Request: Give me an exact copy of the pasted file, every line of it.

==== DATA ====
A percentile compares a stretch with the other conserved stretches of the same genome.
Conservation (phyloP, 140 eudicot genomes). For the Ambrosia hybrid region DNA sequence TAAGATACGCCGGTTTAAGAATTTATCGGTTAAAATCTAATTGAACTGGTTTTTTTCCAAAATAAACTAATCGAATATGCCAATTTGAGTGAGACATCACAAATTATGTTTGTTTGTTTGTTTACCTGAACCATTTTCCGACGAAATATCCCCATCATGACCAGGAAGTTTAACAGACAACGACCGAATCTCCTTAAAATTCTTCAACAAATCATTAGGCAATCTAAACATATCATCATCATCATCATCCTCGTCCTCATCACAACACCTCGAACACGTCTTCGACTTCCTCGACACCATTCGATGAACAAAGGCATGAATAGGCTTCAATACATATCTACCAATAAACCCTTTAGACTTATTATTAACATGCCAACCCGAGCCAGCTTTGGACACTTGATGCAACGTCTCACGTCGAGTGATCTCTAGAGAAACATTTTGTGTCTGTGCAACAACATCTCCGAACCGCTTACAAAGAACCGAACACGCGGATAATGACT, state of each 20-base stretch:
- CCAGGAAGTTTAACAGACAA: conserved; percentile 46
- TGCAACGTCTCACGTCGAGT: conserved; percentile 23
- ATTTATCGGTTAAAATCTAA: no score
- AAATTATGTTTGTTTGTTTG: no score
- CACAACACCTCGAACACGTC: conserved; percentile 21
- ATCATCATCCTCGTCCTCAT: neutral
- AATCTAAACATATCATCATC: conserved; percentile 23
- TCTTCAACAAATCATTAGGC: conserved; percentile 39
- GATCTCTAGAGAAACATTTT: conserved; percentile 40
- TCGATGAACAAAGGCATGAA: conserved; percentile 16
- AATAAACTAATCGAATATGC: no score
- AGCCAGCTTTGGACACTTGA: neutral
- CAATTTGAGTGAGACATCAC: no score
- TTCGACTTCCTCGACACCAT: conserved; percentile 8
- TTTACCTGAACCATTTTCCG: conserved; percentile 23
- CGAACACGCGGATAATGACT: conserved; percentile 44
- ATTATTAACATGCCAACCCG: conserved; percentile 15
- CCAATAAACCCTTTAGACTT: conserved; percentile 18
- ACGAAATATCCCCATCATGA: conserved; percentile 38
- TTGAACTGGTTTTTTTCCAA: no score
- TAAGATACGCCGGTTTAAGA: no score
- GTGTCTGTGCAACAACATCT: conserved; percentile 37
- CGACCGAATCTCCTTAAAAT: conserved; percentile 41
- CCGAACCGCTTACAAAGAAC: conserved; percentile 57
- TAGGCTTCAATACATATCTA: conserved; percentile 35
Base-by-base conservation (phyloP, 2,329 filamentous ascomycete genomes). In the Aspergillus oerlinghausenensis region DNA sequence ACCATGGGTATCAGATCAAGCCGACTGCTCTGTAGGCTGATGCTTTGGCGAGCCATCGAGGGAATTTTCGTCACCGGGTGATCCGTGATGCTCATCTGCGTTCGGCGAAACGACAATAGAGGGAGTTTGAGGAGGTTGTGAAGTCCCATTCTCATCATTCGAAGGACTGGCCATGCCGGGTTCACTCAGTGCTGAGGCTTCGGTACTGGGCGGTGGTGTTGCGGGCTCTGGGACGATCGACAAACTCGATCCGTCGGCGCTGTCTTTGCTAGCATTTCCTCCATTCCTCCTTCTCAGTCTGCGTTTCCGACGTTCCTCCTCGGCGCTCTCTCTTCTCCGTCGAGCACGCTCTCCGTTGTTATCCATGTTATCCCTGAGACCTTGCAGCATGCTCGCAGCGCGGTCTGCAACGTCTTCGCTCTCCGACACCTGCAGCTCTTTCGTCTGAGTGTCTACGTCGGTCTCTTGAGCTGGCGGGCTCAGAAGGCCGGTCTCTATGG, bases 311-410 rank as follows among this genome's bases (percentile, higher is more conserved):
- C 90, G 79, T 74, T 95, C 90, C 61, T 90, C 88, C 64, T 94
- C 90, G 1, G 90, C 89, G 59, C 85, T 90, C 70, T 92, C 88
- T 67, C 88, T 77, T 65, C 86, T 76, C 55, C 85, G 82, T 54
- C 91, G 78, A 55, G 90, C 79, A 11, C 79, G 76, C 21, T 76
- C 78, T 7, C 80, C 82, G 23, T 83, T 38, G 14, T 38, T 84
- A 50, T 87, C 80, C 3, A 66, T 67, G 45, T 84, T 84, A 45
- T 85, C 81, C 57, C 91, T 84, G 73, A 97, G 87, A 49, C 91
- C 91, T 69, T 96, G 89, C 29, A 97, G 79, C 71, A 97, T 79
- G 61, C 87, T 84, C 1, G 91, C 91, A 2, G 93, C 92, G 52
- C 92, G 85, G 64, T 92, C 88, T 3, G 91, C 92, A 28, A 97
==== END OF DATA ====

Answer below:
A percentile compares a stretch with the other conserved stretches of the same genome.
Conservation (phyloP, 140 eudicot genomes). For the Ambrosia hybrid region DNA sequence TAAGATACGCCGGTTTAAGAATTTATCGGTTAAAATCTAATTGAACTGGTTTTTTTCCAAAATAAACTAATCGAATATGCCAATTTGAGTGAGACATCACAAATTATGTTTGTTTGTTTGTTTACCTGAACCATTTTCCGACGAAATATCCCCATCATGACCAGGAAGTTTAACAGACAACGACCGAATCTCCTTAAAATTCTTCAACAAATCATTAGGCAATCTAAACATATCATCATCATCATCATCCTCGTCCTCATCACAACACCTCGAACACGTCTTCGACTTCCTCGACACCATTCGATGAACAAAGGCATGAATAGGCTTCAATACATATCTACCAATAAACCCTTTAGACTTATTATTAACATGCCAACCCGAGCCAGCTTTGGACACTTGATGCAACGTCTCACGTCGAGTGATCTCTAGAGAAACATTTTGTGTCTGTGCAACAACATCTCCGAACCGCTTACAAAGAACCGAACACGCGGATAATGACT, state of each 20-base stretch:
- CCAGGAAGTTTAACAGACAA: conserved; percentile 46
- TGCAACGTCTCACGTCGAGT: conserved; percentile 23
- ATTTATCGGTTAAAATCTAA: no score
- AAATTATGTTTGTTTGTTTG: no score
- CACAACACCTCGAACACGTC: conserved; percentile 21
- ATCATCATCCTCGTCCTCAT: neutral
- AATCTAAACATATCATCATC: conserved; percentile 23
- TCTTCAACAAATCATTAGGC: conserved; percentile 39
- GATCTCTAGAGAAACATTTT: conserved; percentile 40
- TCGATGAACAAAGGCATGAA: conserved; percentile 16
- AATAAACTAATCGAATATGC: no score
- AGCCAGCTTTGGACACTTGA: neutral
- CAATTTGAGTGAGACATCAC: no score
- TTCGACTTCCTCGACACCAT: conserved; percentile 8
- TTTACCTGAACCATTTTCCG: conserved; percentile 23
- CGAACACGCGGATAATGACT: conserved; percentile 44
- ATTATTAACATGCCAACCCG: conserved; percentile 15
- CCAATAAACCCTTTAGACTT: conserved; percentile 18
- ACGAAATATCCCCATCATGA: conserved; percentile 38
- TTGAACTGGTTTTTTTCCAA: no score
- TAAGATACGCCGGTTTAAGA: no score
- GTGTCTGTGCAACAACATCT: conserved; percentile 37
- CGACCGAATCTCCTTAAAAT: conserved; percentile 41
- CCGAACCGCTTACAAAGAAC: conserved; percentile 57
- TAGGCTTCAATACATATCTA: conserved; percentile 35
Base-by-base conservation (phyloP, 2,329 filamentous ascomycete genomes). In the Aspergillus oerlinghausenensis region DNA sequence ACCATGGGTATCAGATCAAGCCGACTGCTCTGTAGGCTGATGCTTTGGCGAGCCATCGAGGGAATTTTCGTCACCGGGTGATCCGTGATGCTCATCTGCGTTCGGCGAAACGACAATAGAGGGAGTTTGAGGAGGTTGTGAAGTCCCATTCTCATCATTCGAAGGACTGGCCATGCCGGGTTCACTCAGTGCTGAGGCTTCGGTACTGGGCGGTGGTGTTGCGGGCTCTGGGACGATCGACAAACTCGATCCGTCGGCGCTGTCTTTGCTAGCATTTCCTCCATTCCTCCTTCTCAGTCTGCGTTTCCGACGTTCCTCCTCGGCGCTCTCTCTTCTCCGTCGAGCACGCTCTCCGTTGTTATCCATGTTATCCCTGAGACCTTGCAGCATGCTCGCAGCGCGGTCTGCAACGTCTTCGCTCTCCGACACCTGCAGCTCTTTCGTCTGAGTGTCTACGTCGGTCTCTTGAGCTGGCGGGCTCAGAAGGCCGGTCTCTATGG, bases 311-410 rank as follows among this genome's bases (percentile, higher is more conserved):
- C 90, G 79, T 74, T 95, C 90, C 61, T 90, C 88, C 64, T 94
- C 90, G 1, G 90, C 89, G 59, C 85, T 90, C 70, T 92, C 88
- T 67, C 88, T 77, T 65, C 86, T 76, C 55, C 85, G 82, T 54
- C 91, G 78, A 55, G 90, C 79, A 11, C 79, G 76, C 21, T 76
- C 78, T 7, C 80, C 82, G 23, T 83, T 38, G 14, T 38, T 84
- A 50, T 87, C 80, C 3, A 66, T 67, G 45, T 84, T 84, A 45
- T 85, C 81, C 57, C 91, T 84, G 73, A 97, G 87, A 49, C 91
- C 91, T 69, T 96, G 89, C 29, A 97, G 79, C 71, A 97, T 79
- G 61, C 87, T 84, C 1, G 91, C 91, A 2, G 93, C 92, G 52
- C 92, G 85, G 64, T 92, C 88, T 3, G 91, C 92, A 28, A 97